synapse

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As Virginia Hughes noted in a recent piece for National Geographic’s Phenomena blog, the most common depiction of a synapse (that communicating junction between two neurons) is pretty simple:

External image

Signal molecules leave one neuron from that bulby thing, float across a gap, and are picked up by receptors on the other neuron. In this way, information is transmitted from cell to cell … and thinking is possible.

But thanks to a bunch of German scientists - we now have a much more complete and accurate picture. They’ve created the first scientifically accurate 3D model of a synaptic bouton (that bulby bit) complete with every protein and cytoskeletal element.

This effort has been made possible only by a collaboration of specialists in electron microscopy, super-resolution light microscopy (STED), mass spectrometry, and quantitative biochemistry.

says the press release. The model reveals a whole world of neuroscience waiting to be explored. Exciting stuff!

You can access the full video of their 3D model here.

Credit: Benjamin G. Wilhelm, Sunit Mandad, Sven Truckenbrodt, Katharina Kröhnert, Christina Schäfer, Burkhard Rammner, Seong Joo Koo, Gala A. Claßen, Michael Krauss, Volker Haucke, Henning Urlaub, Silvio O. Rizzoli

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The emotional sensitivity gene

Serotonin is one of the major neurotransmitters (i.e. chemicals) in the brain. It’s very connected to our emotions and so it’s not a coincidence that a lot of the drugs that are used to treat depression and anxiety act on the serotonin system in the brain. This is clearly a very important chemical for determining the nature of our emotional lives.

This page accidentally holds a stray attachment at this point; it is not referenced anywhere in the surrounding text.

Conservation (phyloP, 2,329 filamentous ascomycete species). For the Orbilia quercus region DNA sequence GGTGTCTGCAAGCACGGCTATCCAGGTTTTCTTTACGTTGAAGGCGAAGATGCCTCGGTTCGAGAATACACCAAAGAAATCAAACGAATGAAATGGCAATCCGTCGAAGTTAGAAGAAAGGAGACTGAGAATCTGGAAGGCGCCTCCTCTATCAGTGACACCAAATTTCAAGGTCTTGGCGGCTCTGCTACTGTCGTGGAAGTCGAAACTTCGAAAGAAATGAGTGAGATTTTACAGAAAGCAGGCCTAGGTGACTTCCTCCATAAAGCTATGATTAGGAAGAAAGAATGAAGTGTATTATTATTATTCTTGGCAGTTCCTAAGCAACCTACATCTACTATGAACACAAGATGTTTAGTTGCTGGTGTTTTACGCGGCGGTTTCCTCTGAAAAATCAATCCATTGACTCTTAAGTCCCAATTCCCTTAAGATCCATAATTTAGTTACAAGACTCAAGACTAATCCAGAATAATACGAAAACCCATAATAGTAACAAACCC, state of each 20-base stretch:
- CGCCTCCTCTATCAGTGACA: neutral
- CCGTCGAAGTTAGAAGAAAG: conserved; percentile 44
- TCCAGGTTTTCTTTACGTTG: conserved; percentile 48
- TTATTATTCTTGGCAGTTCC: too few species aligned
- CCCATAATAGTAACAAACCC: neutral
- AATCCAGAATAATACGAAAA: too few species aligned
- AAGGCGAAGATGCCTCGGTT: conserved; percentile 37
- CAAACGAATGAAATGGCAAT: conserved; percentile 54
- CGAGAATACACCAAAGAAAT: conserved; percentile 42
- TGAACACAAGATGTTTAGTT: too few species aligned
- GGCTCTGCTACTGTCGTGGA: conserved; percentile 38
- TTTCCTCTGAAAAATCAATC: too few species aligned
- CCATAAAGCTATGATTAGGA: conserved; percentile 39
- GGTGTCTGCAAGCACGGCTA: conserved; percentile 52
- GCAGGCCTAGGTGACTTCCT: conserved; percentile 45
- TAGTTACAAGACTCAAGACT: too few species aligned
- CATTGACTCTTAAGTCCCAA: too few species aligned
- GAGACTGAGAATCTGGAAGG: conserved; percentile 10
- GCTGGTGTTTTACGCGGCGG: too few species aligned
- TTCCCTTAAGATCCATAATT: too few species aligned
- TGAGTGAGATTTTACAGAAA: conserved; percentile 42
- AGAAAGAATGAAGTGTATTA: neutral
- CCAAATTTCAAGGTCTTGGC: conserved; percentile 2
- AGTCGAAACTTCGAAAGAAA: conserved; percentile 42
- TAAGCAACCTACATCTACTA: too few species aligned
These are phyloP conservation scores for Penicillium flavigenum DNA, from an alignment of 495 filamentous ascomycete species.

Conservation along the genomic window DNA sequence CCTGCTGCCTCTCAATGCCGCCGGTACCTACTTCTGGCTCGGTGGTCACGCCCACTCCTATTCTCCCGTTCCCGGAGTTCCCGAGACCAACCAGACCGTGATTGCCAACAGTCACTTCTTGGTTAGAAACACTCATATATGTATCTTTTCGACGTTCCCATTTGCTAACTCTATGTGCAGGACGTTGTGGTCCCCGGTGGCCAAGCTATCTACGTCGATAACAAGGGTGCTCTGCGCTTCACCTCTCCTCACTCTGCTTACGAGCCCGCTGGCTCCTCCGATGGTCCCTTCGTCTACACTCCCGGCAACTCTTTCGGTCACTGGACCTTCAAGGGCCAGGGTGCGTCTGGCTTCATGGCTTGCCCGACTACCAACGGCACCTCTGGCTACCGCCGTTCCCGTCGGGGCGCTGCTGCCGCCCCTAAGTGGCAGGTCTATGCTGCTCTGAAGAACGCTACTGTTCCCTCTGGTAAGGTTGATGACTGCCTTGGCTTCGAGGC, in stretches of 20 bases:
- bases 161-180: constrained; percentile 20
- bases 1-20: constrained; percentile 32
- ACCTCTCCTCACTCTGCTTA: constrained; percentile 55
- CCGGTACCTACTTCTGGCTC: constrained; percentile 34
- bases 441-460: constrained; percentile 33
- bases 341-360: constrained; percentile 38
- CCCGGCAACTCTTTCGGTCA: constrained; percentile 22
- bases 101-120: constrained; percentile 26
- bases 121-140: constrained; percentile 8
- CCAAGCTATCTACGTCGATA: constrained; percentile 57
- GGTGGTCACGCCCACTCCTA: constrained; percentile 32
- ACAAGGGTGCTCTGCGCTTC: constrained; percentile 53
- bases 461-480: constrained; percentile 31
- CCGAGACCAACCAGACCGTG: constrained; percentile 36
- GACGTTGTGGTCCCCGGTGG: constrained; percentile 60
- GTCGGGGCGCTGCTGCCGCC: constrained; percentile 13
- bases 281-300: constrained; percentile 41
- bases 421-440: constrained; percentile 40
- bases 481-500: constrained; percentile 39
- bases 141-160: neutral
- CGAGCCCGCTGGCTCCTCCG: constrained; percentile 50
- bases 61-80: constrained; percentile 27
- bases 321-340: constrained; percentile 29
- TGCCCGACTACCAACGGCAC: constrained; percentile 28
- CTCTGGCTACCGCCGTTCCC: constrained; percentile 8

The serotonin transporter gene regulates serotonin in the brain. People are born with variations of this gene. The long variation clears serotonin out of the neural synapse more efficiently. The short variation is less efficient, which lets the serotonin hang around a little bit longer in the synapse. 

The short variation was originally considered a risk gene — but it’s now being thought of as a sensitivity gene.

Learn more about how the gene impacts our emotional responses →

Incredible and rare micrograph of a synapse 

Neuron cell body (purple) with numerous synapses (blue) magnified 80,000x under a scanning electron microscope.

Everone talks about synapses even though some seem to use it to sound cool without actually knowing what it is. So for those persons (and everyone willing to become a bit more educated), here’s a simple explanation.

Information from one neuron flows to another neuron across a synapse. The synapse contains a small gap separating neurons. 

The synapse consists of:

a presynaptic ending that contains neurotransmitters, mitochondria and other cell organelles,

a postsynaptic ending that contains receptor sites for neurotransmitters,

a synaptic cleft or space between the presynaptic and postsynaptic endings.

At the synaptic terminal (the presynaptic ending), an electrical impulse will trigger the migration of vesicles containing neurotransmitters toward the presynaptic membrane. The vesicle membrane will fuse with the presynaptic membrane releasing the neurotransmitters into the synaptic cleft. 

read more from Neurons Want Food 

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Gary Carlson  
Medical and Biological Illustration
[website]

OSTEOCLAST ACTIVITY
Osteoclasts remove excess bone by etching away at the bone surface. When they become overactive, osteoporosis may occur. [source]

ADIPOGENESIS
Adipocytes, or fat cells, greatly increase in size over time as lipid droplets accumulate within the cytoplasm.  [source]

SYNAPTIC JUNCTION
Schematic representation of neurotransmitters crossing between neurons showing the action of a drug for treating Alzheimer’s disease.[source]